The following was written by Kenyan Charter Team member Alex Njeru 

Kenyans are generally an optimistic lot and I hate it when I burst the optimism that levitates around the country. Unprecedented historic events most often than not galvanize the country with hope, although this sense of hope or more aptly put ‘sense of false hope’  allows for recession of wisdom and reason especially among (us) the intellectuals who are supposed to be the noetic anchors of Kenyan society. Unfortunately this is what happened a few years back. In the year 2010 Kenyans overwhelmingly passed into being a new constitution that was supposed to extricate the country from malaise and maladies that plagued the country’s governance. So, a period during which the country was enveloped in a particularity strong gush of optimism, Kenyans emotionally voted in a new constitution.

In the heat of the moment of Kenyan intellectuals intentionally absconded from their duty and obligation of advising the country on questions of future being. Forethought and caution were thrown to the dogs, we all danced and made merry while the champagne lasted. Now the champagne glasses are empty and we are left with the colossus a constitution, which will be very difficult to implement. This in essence means that the goals envisaged by passing the new constitution will be either be unachievable or suffer unnecessary time lags in their achievement.

Fast forward, two years from the historic day and Kenya already finds itself in a constitutional crisis. It is indeed unimaginable that the most nibble legal minds misled the country and did not monish the country about forthcoming constitutional paralysis. For the purpose of this article it would be prudent to make reference to articles in the Kenyan Constitution that seemingly seem impossible to implement. Article 81 (b) of the Kenyan constitution specifically states that ‘not more than two-thirds of the members of elective public bodies shall be of the same gender.’ Whereas I must acquiesce that the envisages of the constitution especially with regards to remedying historical gender asymmetry is laudable lacunas in the document mean that we could end up having a bloated upper house of parliament.

The stroke of the president’s pen that signed and promulgated the new law into being ushered in the following possibilities for the Kenyan tax payer; a bloated upper house of parliament, Kenya’s parliament which is unicameral today happens to have 212 members, the post 2012 parliament will be bicameral in nature with the upper house having at least 350 members and the senate consisting of at least 60 senators. In addition Kenyans will have to make do with the fact that they will have to pay for the hitherto non-existent county government.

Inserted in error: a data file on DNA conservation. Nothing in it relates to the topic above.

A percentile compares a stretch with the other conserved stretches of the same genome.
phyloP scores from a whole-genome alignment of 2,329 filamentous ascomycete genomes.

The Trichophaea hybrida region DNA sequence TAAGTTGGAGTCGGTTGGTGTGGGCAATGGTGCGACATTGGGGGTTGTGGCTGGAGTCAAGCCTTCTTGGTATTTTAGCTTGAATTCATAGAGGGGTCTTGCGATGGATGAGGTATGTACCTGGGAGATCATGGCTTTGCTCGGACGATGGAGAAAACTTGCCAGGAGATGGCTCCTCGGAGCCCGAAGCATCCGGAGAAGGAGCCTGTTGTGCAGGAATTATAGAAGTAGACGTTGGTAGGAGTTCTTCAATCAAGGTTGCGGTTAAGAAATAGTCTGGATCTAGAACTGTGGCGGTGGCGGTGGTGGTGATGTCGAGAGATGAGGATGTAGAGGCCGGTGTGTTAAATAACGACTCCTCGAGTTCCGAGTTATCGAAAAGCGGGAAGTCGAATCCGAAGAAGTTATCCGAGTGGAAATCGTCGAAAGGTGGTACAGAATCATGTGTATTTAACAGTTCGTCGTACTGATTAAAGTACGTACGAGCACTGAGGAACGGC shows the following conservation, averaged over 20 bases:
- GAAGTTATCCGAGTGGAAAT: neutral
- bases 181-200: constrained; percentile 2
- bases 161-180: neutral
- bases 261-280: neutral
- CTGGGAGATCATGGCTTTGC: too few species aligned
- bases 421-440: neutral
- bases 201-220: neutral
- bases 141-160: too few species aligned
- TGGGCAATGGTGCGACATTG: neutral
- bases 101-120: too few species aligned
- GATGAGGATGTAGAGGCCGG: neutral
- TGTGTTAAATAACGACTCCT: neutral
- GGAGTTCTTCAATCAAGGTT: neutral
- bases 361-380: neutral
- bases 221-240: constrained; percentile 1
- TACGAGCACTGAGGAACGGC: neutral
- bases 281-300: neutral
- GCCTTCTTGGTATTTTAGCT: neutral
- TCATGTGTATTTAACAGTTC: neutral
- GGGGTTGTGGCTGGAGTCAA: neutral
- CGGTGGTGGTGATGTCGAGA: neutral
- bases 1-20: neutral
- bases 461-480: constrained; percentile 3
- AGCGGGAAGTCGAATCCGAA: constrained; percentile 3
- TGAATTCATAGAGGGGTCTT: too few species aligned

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  Announcing the

1st Annual East African Students For Liberty Regional

 Conference

with the Atlas Leadership Academy

May 9-10 2014, Catholic University of East Africa, Nairobi, Kenya

Atlas Network East Africa Think Tank Startup Training May 7-8

 

African Students For Liberty is proud to present the first annual East African Regional Conference at the Catholic University of East Africa, Nairobi, Kenya.

Join ASFL from Friday, the 9th of May until Saturday, the 10th of May for a weekend of inspiring lectures, insightful knowledge, and endless networking with pro-liberty students and young professionals from around the world.

By attending the conference, you will hear from top speakers in the libertarian movement, network with other pro-liberty students, discover countless opportunities for jobs, internships, conferences and seminars, and have a lot of fun with other students. This event will feature tremendous speakers and panels on the ideas behind a free society and the actions necessary to implement them. In addition, five free meals and drinks and our evening social are included with your FREE registration. Don’t miss out on your chance to be a part of the student movement for liberty! Register here.

Just before the East African Conference, ASFL is partnering with the Atlas Economic Research Foundation to host a training for Startup Think Tanks in the East African Region. Interested participants can apply here.

 

 

 

 Location: Pope Paul VI Auditorium, Catholic University of East Africa, Nairobi, Kenya

Registration is FREE! 

Speakers

Calvin Burgess is the founder and CEO of Dominion Group of Companies. Mr. Burgess is a graduate of British Columbia Institute of Technology, (1972) Calvin Burgess managed a major construction company in Victoria, B.C. Upon moving to the U.S. in 1976, he established Canam Construction Company in Edmond, Oklahoma. Within 15 years of its founding, Canam had become the largest general construction firm headquartered in the Oklahoma City area.